At least on k12 math education...

Consider the following math professors: Keith Devlin (Stanford), who wants grade schools to de-emphasize calculation skills; Dennis DeTurck (Penn), who wants grades schools to stop teaching fractions; and Jordan Ellenberg (University of Wisconsin) and Andrew Hodges (Oxford), who criticize grade school math as overly rote and abstract. And consider all the math professors featured in these three recent Youtube videos (an extended infomercial for the so-called "Moore Method," yet another re-branding of guide-on-the-side teaching and student-centered discovery learning--thanks to Barry Garelick for pointing me to these!).

Every last one of these math professors sounds like yet another apologist for Constructivist Reform Math. Each one of them can be--and in some cases is--readily cited by Reform Math acolytes and by the Reform Math-crazed media as such. And, yet, had these professors actually been subjected to Reform Math when they were students, it's hard to imagine that any of them would have enjoyed the subject enough to pursue it beyond grade school.

Indeed, unless the mathematician in question has actually sat down and looked at the Reform Math curricula in detail, and imagined him or herself subjected to it, year after year, in all its slow-moving, mixed-ability-groupwork, explain-your-answer-to-easy problems glory, we should not trust what he or she has to say about it. Indeed mathematicians in general, unless (like Howe and Klein and Ma and Milgram and Wu) they take the time to examine what's going on with actual k12 math students in actual k12 classrooms, are especially unreliable judges of current trends in k12 math. Here's why:

1. Grownup mathematicians remember arithmetic as boring and excessively rote, and tend therefore to downplay the importance of arithmetic in general, and arithmetic calculations in particular, in most students' mathematical development.

2. Unable to put themselves in the shoes of those students to whom math doesn't come as naturally as it does to them, they tend also to downplay the importance of explicit teaching and rote practice. Some mathematicians take this a step further, imagining that if one simply gave grade schoolers more time to "play around" with numbers, they'd make great mathematical leaps on their own.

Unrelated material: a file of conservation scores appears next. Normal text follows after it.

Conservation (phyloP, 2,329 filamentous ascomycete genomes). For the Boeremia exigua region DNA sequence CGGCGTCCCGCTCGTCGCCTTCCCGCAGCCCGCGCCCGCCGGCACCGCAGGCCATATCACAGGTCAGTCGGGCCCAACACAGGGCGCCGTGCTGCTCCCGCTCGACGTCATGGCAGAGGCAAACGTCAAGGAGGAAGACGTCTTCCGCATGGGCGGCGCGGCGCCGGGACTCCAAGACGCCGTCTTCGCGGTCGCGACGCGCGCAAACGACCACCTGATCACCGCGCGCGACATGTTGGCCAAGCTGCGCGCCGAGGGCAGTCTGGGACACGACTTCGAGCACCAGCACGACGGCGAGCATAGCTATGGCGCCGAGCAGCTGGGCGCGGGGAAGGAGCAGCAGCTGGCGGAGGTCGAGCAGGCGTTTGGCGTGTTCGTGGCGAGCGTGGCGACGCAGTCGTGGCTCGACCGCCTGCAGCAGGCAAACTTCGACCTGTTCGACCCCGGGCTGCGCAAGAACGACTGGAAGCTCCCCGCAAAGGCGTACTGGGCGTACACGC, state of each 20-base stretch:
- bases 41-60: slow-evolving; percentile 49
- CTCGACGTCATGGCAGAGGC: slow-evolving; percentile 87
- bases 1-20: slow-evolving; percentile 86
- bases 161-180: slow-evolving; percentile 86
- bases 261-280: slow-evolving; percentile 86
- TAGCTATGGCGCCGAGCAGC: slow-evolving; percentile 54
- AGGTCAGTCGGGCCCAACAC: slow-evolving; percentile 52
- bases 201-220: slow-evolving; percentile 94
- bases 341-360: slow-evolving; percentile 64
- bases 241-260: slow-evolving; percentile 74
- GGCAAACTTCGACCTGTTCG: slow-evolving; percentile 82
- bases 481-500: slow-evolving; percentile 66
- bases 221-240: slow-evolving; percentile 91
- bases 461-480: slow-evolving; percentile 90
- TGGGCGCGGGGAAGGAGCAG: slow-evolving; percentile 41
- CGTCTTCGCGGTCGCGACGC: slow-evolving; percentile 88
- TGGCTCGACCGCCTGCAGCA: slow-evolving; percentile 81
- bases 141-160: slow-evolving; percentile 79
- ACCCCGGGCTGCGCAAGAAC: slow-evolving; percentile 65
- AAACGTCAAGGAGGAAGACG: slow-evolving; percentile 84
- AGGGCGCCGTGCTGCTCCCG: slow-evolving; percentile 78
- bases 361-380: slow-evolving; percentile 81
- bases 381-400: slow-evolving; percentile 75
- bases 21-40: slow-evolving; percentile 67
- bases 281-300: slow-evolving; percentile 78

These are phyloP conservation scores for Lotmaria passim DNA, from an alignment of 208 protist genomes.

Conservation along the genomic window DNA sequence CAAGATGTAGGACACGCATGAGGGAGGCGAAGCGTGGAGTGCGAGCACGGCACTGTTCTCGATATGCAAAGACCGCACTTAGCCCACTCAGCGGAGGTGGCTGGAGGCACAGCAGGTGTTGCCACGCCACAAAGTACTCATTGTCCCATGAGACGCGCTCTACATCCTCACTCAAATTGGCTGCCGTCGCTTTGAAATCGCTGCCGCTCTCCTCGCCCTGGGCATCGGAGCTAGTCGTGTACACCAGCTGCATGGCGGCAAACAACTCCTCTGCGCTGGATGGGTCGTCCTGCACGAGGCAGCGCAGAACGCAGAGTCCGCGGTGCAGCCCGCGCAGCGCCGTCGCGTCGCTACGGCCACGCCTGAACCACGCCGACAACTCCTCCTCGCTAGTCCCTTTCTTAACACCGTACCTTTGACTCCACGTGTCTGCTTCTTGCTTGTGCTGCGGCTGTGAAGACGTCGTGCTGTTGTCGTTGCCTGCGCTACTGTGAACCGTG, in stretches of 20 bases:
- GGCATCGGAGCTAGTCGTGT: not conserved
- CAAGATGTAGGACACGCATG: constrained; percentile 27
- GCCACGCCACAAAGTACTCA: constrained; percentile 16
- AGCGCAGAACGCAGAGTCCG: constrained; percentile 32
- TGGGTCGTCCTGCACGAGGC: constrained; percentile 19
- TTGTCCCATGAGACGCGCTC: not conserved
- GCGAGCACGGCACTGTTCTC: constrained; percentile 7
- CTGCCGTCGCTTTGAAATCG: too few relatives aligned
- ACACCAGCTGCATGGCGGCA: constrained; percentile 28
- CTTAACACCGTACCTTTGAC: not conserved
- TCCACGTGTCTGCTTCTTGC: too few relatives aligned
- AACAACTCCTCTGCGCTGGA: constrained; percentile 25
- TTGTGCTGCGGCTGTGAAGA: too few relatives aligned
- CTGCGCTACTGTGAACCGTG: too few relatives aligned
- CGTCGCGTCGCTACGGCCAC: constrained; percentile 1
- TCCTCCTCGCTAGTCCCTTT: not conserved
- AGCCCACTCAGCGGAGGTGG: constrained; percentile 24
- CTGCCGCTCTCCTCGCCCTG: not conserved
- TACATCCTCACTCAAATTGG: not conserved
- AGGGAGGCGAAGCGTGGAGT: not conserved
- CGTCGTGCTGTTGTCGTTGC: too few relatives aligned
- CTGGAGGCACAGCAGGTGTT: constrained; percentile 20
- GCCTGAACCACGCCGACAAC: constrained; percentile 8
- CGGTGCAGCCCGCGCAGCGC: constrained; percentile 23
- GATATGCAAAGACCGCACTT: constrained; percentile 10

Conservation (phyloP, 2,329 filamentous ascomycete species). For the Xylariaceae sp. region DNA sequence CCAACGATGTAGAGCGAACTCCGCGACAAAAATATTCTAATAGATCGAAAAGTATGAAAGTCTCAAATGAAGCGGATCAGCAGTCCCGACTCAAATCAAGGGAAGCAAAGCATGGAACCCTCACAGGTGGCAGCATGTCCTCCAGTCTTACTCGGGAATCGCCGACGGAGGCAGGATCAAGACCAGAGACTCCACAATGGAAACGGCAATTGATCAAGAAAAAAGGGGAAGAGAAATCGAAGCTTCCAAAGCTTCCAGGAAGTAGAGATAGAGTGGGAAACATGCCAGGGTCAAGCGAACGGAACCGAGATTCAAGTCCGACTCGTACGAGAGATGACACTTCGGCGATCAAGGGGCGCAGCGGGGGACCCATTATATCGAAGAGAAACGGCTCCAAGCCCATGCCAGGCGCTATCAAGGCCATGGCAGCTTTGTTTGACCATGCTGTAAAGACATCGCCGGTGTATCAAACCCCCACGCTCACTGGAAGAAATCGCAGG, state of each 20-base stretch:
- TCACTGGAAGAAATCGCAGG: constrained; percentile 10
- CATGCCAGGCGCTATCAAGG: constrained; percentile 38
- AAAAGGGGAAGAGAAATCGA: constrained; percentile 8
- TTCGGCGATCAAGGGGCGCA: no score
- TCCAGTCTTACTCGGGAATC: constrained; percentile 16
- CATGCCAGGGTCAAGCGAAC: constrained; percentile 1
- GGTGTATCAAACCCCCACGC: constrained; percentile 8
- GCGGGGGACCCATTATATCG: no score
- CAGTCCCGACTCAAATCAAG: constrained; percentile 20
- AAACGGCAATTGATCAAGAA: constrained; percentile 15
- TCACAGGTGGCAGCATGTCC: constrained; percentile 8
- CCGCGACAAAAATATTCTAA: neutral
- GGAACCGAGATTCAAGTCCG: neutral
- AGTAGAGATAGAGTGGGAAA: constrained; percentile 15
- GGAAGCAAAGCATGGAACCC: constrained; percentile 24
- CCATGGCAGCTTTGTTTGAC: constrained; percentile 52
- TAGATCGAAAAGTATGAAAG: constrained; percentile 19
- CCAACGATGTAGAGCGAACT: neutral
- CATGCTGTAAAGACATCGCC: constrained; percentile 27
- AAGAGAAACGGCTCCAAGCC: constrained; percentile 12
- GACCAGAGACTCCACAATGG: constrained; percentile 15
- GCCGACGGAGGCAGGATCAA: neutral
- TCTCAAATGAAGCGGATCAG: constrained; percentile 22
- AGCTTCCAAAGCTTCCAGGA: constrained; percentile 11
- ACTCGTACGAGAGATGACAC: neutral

3. As more and more college students show worsening conceptual skills in math, mathematicians tend to fault k12 schools for failing to teach concepts and "higher-level thinking," not for failing to teach the more basic skills that underpin these things.

4. In upper-level college and graduate math classes, attended disproportionately by those who are approaching expert-level math skills, student-centered learning is much more effective than it is in grade school classrooms, where students are mathematical novices. Not enough mathematicians read Dan Willingham and appreciate the different needs of novices and experts.

Now there are two specific ways in which mathematicians can provide valuable insights for k12 math instruction:

1. They are perhaps the best source on what students need to know in order to handle freshman math classes.

2. To the extent that they remember what it was like to be a math buff in grade school, and to the extent that they take a detailed look at what's going on right now in k12 math classrooms, they can offer insights into how well suited today's curricula and today's classrooms are to the needs and interests of today's budding mathematicians.

But the fact that mathematicians are really, really good at math does not, in itself, make them reliable sources on what works in k12 math classes. Quite the contrary.

## 10 comments:

Thanks for this post. I would add to the list of mathematicians to not trust: William McCallum, Uri Treisman, Hyman Bass.